Life in the land of Jesus is anything but peaceful today.
Yet, his birth was announced some 2,000 years ago by a multitude of angels, saying "Glory to God in the highest, And on earth peace, good will toward men!" (Luke 2:14 NKJV.)
For three years, Marthame and Elizabeth Sanders have lived and worked among Arab Christians in the Palestinian communities, teaching in a Catholic school. As their last Christmas approaches and they prepare to return to the United States, they ponder the emotions and struggles of constant turmoil, suicide bombings and military reprisals.
To their friends stateside, the Sanders'
send a message titled "The Prince of Peace in a Land without Peace," beginning
with these familiar lines:
Who: Marthame and Elizabeth Sanders, Presbyterian missionaries.
• What: Documentary, "Salt of the Earth: Palestinian Christians in the Northern West Bank."
• When: 7 p.m. Jan. 7.
• Where: St. John's United Methodist Church, 1501 Univesity Ave.
• More information: www.saltfilms.net for 2004 schedule, photos and journals.
"This song stirs sweet memories in many of us ... a warm expectant feeling, nostalgia for the joys of Christmases past and anticipation for those of the future. What a beautiful picture it evokes, a peaceful, beautiful hamlet blessed with the wondrous birth of the Christ.
"But the reality back then must have been
quite different. Imagine living under Roman occupations, with a local dictator
who in a few days would order the murder of all baby boys. Imagine walking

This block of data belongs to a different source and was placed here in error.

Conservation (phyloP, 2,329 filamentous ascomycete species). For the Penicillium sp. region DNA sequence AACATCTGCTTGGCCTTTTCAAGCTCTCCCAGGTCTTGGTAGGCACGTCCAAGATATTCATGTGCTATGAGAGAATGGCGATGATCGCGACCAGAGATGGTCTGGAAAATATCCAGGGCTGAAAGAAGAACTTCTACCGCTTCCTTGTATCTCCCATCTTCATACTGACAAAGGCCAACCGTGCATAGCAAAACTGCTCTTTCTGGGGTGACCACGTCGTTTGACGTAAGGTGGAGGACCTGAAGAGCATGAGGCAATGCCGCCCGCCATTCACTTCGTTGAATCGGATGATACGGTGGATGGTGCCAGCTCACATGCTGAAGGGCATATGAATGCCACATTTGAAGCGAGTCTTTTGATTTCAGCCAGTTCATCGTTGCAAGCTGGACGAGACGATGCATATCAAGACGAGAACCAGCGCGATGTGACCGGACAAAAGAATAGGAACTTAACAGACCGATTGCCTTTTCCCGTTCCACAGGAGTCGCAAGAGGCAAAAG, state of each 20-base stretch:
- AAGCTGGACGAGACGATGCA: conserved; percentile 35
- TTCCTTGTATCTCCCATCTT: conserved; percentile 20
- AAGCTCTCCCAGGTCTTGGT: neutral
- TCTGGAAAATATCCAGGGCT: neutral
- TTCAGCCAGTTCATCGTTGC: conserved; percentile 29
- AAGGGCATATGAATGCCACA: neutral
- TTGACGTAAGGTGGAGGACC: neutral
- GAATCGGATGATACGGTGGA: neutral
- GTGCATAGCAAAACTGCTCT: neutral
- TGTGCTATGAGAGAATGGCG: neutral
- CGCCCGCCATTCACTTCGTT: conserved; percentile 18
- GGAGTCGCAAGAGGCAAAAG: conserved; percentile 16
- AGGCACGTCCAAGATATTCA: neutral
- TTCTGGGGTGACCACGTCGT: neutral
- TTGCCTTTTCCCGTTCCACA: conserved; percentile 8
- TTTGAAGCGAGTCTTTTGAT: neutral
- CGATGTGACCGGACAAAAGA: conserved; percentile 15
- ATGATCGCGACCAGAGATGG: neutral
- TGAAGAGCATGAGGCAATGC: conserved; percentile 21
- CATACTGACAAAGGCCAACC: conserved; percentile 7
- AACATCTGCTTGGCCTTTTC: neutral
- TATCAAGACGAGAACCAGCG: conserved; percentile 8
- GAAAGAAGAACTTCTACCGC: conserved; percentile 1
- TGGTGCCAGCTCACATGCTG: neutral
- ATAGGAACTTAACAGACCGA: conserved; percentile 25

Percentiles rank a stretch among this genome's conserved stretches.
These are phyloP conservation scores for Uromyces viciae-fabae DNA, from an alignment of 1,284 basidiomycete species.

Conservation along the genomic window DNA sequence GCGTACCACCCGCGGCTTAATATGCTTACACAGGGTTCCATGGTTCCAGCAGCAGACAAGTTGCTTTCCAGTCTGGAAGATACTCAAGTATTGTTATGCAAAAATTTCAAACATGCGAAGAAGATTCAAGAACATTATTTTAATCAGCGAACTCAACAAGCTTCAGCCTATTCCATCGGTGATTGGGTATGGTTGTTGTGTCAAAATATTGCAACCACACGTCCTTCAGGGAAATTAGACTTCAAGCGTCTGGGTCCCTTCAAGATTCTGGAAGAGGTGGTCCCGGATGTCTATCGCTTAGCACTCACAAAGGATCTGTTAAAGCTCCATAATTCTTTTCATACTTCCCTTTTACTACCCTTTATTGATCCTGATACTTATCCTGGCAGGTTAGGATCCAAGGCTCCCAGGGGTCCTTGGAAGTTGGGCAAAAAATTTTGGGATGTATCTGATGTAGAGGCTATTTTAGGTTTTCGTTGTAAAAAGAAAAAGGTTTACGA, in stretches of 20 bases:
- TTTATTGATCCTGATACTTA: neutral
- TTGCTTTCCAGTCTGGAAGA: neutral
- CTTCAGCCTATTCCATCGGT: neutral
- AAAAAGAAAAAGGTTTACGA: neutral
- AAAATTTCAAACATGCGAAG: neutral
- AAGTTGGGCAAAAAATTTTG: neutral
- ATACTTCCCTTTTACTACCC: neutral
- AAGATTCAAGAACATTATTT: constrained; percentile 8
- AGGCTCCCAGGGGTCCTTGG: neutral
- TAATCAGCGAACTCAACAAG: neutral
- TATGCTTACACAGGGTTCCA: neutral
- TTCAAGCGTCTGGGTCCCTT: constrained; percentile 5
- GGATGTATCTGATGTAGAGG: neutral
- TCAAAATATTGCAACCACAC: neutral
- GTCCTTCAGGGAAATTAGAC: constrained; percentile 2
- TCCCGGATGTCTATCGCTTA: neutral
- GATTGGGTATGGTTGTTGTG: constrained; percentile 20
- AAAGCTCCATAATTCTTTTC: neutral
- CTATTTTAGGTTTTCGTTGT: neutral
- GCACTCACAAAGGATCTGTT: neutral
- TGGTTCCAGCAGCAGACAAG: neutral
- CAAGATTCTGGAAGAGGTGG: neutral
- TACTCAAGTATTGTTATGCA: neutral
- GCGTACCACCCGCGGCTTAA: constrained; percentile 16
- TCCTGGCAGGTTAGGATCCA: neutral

and riding on donkey back for miles and miles while nine months pregnant
because of a no-exceptions government order.
"Today, as we look at Bethlehem we see neither a pretty nor a hopeful picture: Desolate streets, closed businesses, demolished buildings. Imagine living under a military occupation, being out of work for three years, not permitted to travel out of your town and sometimes, not allowed out of your home for days at a time.
"Not a very pretty nor a very hopeful picture."
"But again, this can be the context of miracle. Christmas reminds us that God comes in the most unexpected ways and turns our expectations upside down.
"We, and our brothers and sisters in Christ here, pray that this may be one of those times, that this hopeless and violent time may become the context for a miracle of peace."
They finish their three years in Zababdeh "with mixed emotions over leaving this beautiful, suffering land."
Knowing first-hand the level of violence, they leave with worry, fear and sadness about what will happen to the friends and neighbors they have come to love.
But they also depart with a blessing, a remembrance that "the season of Advent is a time when the miraculous hope of incarnation reigns.
"Let us open our hearts and minds and spirits
to the astounding message carried by the Word becoming Flesh. Let
us know - really know - that God knows the depths and details of
our darkest fears and pains; that God not only knows these feelings, but
also feels these feelings.
"And let us pray that the Prince of Peace would bring much-needed succor to this land at this most unlikely time."
One thing the couple brings back with them - a documentary that they hope will help American Christians understand more about the conflict and its consequences.
These are messages from Palestinian Christians to their Christian brothers and sisters in America: